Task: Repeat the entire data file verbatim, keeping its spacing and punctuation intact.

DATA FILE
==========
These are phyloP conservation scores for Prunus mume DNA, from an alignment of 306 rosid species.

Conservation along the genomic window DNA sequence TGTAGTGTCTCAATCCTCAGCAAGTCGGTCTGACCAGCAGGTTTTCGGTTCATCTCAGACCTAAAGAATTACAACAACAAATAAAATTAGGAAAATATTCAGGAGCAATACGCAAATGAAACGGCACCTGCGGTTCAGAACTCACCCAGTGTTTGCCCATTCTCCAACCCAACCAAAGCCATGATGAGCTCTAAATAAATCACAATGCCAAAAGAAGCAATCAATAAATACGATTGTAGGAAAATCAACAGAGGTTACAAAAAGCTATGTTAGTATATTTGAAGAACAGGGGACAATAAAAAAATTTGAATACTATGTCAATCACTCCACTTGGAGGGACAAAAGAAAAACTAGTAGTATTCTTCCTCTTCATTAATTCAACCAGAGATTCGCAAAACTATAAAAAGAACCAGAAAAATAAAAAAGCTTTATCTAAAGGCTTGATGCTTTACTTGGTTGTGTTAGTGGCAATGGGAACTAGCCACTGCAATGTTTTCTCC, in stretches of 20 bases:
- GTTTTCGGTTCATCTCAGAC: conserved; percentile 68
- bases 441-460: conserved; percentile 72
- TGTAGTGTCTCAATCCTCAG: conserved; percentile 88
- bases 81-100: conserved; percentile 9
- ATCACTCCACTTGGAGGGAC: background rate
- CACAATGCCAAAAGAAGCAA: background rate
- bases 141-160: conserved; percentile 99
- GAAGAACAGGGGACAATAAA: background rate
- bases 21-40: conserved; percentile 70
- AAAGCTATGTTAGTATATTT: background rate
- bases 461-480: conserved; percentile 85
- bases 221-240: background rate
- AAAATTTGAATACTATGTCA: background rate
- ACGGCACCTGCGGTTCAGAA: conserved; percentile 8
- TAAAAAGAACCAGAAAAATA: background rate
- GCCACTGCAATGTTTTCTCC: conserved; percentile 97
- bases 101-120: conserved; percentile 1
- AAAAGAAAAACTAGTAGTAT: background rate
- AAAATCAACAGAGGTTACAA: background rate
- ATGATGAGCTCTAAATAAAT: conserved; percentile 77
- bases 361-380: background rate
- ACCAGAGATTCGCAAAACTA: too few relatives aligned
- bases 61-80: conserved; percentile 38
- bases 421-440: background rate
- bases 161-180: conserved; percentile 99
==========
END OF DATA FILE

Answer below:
These are phyloP conservation scores for Prunus mume DNA, from an alignment of 306 rosid species.

Conservation along the genomic window DNA sequence TGTAGTGTCTCAATCCTCAGCAAGTCGGTCTGACCAGCAGGTTTTCGGTTCATCTCAGACCTAAAGAATTACAACAACAAATAAAATTAGGAAAATATTCAGGAGCAATACGCAAATGAAACGGCACCTGCGGTTCAGAACTCACCCAGTGTTTGCCCATTCTCCAACCCAACCAAAGCCATGATGAGCTCTAAATAAATCACAATGCCAAAAGAAGCAATCAATAAATACGATTGTAGGAAAATCAACAGAGGTTACAAAAAGCTATGTTAGTATATTTGAAGAACAGGGGACAATAAAAAAATTTGAATACTATGTCAATCACTCCACTTGGAGGGACAAAAGAAAAACTAGTAGTATTCTTCCTCTTCATTAATTCAACCAGAGATTCGCAAAACTATAAAAAGAACCAGAAAAATAAAAAAGCTTTATCTAAAGGCTTGATGCTTTACTTGGTTGTGTTAGTGGCAATGGGAACTAGCCACTGCAATGTTTTCTCC, in stretches of 20 bases:
- GTTTTCGGTTCATCTCAGAC: conserved; percentile 68
- bases 441-460: conserved; percentile 72
- TGTAGTGTCTCAATCCTCAG: conserved; percentile 88
- bases 81-100: conserved; percentile 9
- ATCACTCCACTTGGAGGGAC: background rate
- CACAATGCCAAAAGAAGCAA: background rate
- bases 141-160: conserved; percentile 99
- GAAGAACAGGGGACAATAAA: background rate
- bases 21-40: conserved; percentile 70
- AAAGCTATGTTAGTATATTT: background rate
- bases 461-480: conserved; percentile 85
- bases 221-240: background rate
- AAAATTTGAATACTATGTCA: background rate
- ACGGCACCTGCGGTTCAGAA: conserved; percentile 8
- TAAAAAGAACCAGAAAAATA: background rate
- GCCACTGCAATGTTTTCTCC: conserved; percentile 97
- bases 101-120: conserved; percentile 1
- AAAAGAAAAACTAGTAGTAT: background rate
- AAAATCAACAGAGGTTACAA: background rate
- ATGATGAGCTCTAAATAAAT: conserved; percentile 77
- bases 361-380: background rate
- ACCAGAGATTCGCAAAACTA: too few relatives aligned
- bases 61-80: conserved; percentile 38
- bases 421-440: background rate
- bases 161-180: conserved; percentile 99